To be sure, trying to discern what Donald Trump might do next on domestic and/or foreign policy is an exercise in abject futility.
For instance, reports out Wednesday suggest that at one point last summer, Trump essentially asked aides at an Oval Office meeting if he could invade Venezuela.
The original reporting on that was from AP, but multiple outlets have since confirmed it, with one official who spoke to CNN chalking it up to Trump’s penchant for saying things that are crazy or otherwise don’t make any sense:
The President says and thinks a lot of different things. He just thinks out loud.
Here sure does.
A person who subsequently spoke to Bloomberg said Trump is still considering “military action” as part of an “array of options”, echoing AP’s reporting, and mirroring reports out last year about a possible military “solution” for the crisis in Caracas.
Just so we’re all on the same page here, the idea of the U.S. military actually invading Venezuela is so far-fetched that it boggles the mind. It’s not even entirely clear what the goal would be, other than toppling Maduro and (I guess) propping up an opposition government in an effort to alleviate the humanitarian crisis and maybe gain some sway over the oil.
As Mark Feierstein, who oversaw Latin America on the National Security Council for President Obama told AP, “the concern is that it raised expectations among Venezuelans, many of whom are waiting for an external actor to save them.”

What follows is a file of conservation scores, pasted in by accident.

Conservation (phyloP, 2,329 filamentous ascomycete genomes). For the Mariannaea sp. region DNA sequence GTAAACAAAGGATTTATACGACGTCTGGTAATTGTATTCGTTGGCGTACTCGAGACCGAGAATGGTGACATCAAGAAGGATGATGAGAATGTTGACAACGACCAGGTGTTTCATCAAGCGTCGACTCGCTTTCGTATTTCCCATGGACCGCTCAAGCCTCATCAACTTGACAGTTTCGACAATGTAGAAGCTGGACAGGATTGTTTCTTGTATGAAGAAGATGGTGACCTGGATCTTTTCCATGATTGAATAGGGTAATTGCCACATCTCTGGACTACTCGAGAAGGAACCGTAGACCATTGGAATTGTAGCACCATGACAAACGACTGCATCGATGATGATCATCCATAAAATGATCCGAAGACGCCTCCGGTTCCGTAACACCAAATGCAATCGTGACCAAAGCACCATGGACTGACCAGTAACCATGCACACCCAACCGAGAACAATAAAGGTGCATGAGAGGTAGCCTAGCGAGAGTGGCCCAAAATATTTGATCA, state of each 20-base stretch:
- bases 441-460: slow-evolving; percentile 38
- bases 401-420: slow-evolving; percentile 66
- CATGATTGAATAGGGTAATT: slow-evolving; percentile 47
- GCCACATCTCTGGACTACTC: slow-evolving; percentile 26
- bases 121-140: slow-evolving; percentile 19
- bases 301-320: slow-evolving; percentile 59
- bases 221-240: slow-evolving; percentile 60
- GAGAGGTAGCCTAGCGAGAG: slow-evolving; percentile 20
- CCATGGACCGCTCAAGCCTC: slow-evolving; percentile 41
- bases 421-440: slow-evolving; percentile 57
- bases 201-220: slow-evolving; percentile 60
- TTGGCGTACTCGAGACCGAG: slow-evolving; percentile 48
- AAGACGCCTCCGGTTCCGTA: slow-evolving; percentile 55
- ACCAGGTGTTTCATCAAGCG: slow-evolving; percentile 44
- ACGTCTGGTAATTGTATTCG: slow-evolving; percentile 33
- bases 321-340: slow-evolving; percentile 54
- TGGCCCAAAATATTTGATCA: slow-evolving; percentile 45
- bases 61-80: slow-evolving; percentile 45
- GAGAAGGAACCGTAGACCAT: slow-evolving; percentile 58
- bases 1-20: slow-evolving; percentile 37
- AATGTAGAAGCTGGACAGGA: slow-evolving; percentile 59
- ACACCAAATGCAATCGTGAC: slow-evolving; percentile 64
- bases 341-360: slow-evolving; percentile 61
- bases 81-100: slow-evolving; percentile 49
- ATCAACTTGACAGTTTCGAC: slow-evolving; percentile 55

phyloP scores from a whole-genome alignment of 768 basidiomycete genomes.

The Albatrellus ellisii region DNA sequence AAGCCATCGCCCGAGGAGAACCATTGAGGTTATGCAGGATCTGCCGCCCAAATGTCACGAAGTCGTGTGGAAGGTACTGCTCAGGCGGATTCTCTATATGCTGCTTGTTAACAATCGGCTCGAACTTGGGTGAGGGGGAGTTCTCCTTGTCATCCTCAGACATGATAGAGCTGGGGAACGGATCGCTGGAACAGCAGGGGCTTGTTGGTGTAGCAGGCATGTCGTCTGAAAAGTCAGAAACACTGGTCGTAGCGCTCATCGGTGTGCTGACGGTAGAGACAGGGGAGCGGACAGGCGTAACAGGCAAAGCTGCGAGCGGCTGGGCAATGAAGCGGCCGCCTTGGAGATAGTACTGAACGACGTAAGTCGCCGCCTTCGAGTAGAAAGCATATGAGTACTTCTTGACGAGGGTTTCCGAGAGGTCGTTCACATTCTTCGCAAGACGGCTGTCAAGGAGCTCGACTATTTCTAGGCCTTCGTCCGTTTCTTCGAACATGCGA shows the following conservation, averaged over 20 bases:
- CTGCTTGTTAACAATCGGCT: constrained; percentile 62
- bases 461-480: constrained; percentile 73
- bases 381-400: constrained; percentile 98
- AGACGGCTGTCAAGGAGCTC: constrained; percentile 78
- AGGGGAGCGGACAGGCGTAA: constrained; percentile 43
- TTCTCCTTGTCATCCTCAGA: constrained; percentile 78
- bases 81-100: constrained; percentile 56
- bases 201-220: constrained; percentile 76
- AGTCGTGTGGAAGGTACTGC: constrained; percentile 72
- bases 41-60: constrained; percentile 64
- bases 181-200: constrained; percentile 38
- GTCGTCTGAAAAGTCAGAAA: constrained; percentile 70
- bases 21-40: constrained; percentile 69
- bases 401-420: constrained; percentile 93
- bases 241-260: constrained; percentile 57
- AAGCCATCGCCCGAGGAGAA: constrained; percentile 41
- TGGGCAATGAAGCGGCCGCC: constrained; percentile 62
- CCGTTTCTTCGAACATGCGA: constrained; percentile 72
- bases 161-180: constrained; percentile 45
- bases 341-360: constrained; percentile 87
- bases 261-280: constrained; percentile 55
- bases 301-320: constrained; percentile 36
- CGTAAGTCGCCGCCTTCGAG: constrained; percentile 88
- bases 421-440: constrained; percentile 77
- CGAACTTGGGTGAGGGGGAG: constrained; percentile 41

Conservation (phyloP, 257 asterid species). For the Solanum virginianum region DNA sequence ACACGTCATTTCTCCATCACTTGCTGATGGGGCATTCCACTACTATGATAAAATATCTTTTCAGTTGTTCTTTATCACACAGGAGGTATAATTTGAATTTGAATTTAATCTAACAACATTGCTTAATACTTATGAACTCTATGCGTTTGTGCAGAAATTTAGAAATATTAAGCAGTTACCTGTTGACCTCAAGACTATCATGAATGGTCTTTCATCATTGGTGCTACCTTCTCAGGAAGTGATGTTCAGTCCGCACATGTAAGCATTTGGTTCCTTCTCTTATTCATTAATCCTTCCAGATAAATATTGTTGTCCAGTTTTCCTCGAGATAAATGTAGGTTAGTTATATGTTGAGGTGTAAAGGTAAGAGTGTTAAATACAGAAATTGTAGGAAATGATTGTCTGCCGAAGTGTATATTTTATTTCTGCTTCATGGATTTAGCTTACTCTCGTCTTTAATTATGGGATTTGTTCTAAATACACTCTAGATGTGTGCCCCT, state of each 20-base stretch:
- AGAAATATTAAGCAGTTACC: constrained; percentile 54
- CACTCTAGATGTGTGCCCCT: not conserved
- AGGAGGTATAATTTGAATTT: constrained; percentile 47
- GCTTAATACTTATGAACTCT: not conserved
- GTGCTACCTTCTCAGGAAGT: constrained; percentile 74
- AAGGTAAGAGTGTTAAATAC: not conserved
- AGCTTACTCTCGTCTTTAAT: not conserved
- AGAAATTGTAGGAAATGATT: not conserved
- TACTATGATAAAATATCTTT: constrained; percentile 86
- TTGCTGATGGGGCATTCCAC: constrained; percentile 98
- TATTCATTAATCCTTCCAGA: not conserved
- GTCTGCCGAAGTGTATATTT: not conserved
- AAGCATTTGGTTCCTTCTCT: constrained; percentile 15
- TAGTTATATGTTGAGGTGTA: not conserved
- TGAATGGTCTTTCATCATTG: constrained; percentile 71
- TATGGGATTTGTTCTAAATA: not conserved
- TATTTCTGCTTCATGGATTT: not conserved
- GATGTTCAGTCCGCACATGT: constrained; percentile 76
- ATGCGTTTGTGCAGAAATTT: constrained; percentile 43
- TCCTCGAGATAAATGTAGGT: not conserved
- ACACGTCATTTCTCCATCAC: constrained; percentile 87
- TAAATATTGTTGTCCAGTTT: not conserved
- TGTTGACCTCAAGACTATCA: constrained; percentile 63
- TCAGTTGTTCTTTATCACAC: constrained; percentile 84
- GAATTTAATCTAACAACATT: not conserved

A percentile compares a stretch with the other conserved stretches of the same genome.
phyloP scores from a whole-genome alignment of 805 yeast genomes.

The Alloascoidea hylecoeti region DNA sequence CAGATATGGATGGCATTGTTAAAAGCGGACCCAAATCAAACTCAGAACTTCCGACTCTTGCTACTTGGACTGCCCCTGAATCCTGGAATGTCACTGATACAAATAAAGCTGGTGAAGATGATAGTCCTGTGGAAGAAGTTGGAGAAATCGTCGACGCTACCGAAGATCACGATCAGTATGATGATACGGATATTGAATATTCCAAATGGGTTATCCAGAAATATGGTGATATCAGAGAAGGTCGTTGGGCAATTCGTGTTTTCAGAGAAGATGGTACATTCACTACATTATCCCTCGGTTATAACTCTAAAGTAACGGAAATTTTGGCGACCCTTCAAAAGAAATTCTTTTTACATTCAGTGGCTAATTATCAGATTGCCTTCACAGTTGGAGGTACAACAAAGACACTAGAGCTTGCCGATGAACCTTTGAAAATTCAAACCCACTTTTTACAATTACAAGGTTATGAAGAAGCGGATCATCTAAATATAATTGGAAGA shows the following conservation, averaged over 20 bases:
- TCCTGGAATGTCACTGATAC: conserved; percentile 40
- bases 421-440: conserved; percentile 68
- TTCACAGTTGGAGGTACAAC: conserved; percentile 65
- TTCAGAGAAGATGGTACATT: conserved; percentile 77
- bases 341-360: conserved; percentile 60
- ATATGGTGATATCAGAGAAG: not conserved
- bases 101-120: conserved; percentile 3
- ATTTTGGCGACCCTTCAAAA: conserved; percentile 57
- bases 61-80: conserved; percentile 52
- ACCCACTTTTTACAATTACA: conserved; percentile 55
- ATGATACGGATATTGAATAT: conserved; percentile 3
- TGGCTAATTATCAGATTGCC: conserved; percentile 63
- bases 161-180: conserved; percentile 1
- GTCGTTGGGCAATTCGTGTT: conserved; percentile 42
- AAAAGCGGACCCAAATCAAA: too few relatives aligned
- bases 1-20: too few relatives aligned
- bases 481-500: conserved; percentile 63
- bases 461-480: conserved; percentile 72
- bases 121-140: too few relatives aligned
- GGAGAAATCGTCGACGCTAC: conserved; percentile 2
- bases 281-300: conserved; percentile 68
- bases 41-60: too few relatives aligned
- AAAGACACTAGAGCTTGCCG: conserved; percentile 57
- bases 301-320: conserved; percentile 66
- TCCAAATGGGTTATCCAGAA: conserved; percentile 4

That’s dangerous for any number of reasons, not the least of which is that it raises the specter of the opposition taking risks they wouldn’t otherwise take on the hope that Trump would be willing to support an armed rebellion.
Anyway, the AP story is all kinds of hilarious, if you can get past the inherently tragic backdrop that is Venezuela’s descent into failed state status.
For instance, it documents how, at one point, H.R. McMaster had to literally “pull Trump aside” and explain to him that continually asking Latin American leaders (at dinner, no less) if they are “sure” they don’t want the U.S. to storm into Venezuela, Iraq-style, is dumber than a bag of hammers:
Then in September, on the sidelines of the U.N. General Assembly, Trump discussed it again, this time at greater length, in a private dinner with leaders from four Latin American allies that included Santos, the same three people said and Politico reported in February.
The U.S. official said Trump was specifically briefed not to raise the issue and told it wouldn’t play well, but the first thing the president said at the dinner was, “My staff told me not to say this.” Trump then went around asking each leader if they were sure they didn’t want a military solution, according to the official, who added that each leader told Trump in clear terms they were sure.
Eventually, McMaster would pull aside the president and walk him through the dangers of an invasion, the official said.